When shopping for crampons you’ll encounter spikes that are either made out of stainless steel, steel, or aluminum. Steel spikes are ideal for technical ice/mixed climbing as well as mountaineering routes that feature alpine ice or a few moves on rock. Aluminum spikes are lighter than those made of steel, but are not as durable, only making them ideal for soft snow climbing on moderate mountaineering routes. Kicking into hard ice or climbing rock with aluminum spikes can bend or break the soft points.
There are also several crampon models that feature steel front points and aluminum heel spikes. These are great for technical ice or mixed routes where durable steel front points are required, but the aluminum rear points very rarely contact rock or ice.
You will most often see either 10 or 12-point crampons. In general, 10-point models will be ideal for basic mountaineering and snow/glacier travel, since you’ll most often be traveling on lower-angle terrain where the extra two points near the toe will add very little benefit. As you move more toward technical mountaineering, ice and mixed-climbing, 12-point crampons become the norm. The extra two points, located near the ball of the foot provide additional purchase on hard ice and rock especially while standing in steep rest positions.
The front points of a crampon are really what distinguish technical ice climbing crampons from more general mountaineering models. The front points are classified as either horizontal or vertical. While they look very similar at first, you’ll notice that horizontal front points are generally flat extensions of the main crampon frame that are bent downward and angled into a point. On the other hand, vertical front points look more like ice axe spikes extending off the front of the crampon.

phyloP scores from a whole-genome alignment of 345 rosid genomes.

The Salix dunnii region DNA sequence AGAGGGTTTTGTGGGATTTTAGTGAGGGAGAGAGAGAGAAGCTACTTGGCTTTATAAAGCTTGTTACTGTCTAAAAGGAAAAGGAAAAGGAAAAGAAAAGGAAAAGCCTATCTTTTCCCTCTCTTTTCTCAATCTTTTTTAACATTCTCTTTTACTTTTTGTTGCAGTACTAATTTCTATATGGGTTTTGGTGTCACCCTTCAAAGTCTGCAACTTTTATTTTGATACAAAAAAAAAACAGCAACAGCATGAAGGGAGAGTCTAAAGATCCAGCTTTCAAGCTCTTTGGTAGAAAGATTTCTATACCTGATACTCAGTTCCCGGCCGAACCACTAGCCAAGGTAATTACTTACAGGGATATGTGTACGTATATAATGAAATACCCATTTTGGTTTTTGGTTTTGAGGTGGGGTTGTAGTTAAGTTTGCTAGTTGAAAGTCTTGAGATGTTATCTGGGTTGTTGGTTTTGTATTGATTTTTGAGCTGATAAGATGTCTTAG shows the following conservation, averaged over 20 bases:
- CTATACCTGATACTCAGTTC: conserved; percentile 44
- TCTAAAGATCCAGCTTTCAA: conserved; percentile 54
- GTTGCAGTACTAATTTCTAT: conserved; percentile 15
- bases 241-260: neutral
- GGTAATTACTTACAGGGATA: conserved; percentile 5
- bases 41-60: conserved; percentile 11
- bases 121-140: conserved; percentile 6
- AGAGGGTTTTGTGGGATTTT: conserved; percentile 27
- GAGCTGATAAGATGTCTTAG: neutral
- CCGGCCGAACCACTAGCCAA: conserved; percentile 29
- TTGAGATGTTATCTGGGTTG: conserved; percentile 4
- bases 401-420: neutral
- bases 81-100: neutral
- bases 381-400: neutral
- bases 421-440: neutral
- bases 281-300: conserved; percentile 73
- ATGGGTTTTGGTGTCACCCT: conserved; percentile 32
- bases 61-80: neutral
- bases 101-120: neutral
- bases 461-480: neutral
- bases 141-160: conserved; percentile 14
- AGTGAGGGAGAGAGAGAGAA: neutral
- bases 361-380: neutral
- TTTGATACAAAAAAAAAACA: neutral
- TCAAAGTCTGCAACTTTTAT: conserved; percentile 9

These different designs play a major role in how the crampon will perform on both snow and ice. Horizontal points are designed for snow and glacier travel, where you will likely encounter softer conditions. The wide footprint of the point will provide more purchase while front-pointing in soft snow. Vertical front points are designed for hard ice and mixed climbing. The vertical design allows the climber to kick the front-points into hard objects to gain purchase, while resisting the bending that could occur with horizontal points. Although vertical points are excellent in hard conditions, they tend to cut like a hot knife through butter when things get soft, making it very difficult for the climber to achieve a strong foothold when front-pointing up softer snow and alpine ice.
General mountaineering crampons will always have two horizontal front points. Once you move into more technical models, you’ll begin to see mono and dual-point, vertical point crampons. There are also several crampon models that have offset points, where one is longer than the other. These are usually only desirable to technical ice, mixed and alpine climbers who will benefit from a single point that provides a much more precise point of contact with very small features on rock or ice.
Linking bars connect the toe and heel sections of the crampon. There are certain linking bars that are flexible to offer better performance for softer boots that have flex in them. Other linking bars are made of aluminum, steel or stainless steel and are used for adjusting the overall length of the crampon to mate properly with your specific boot.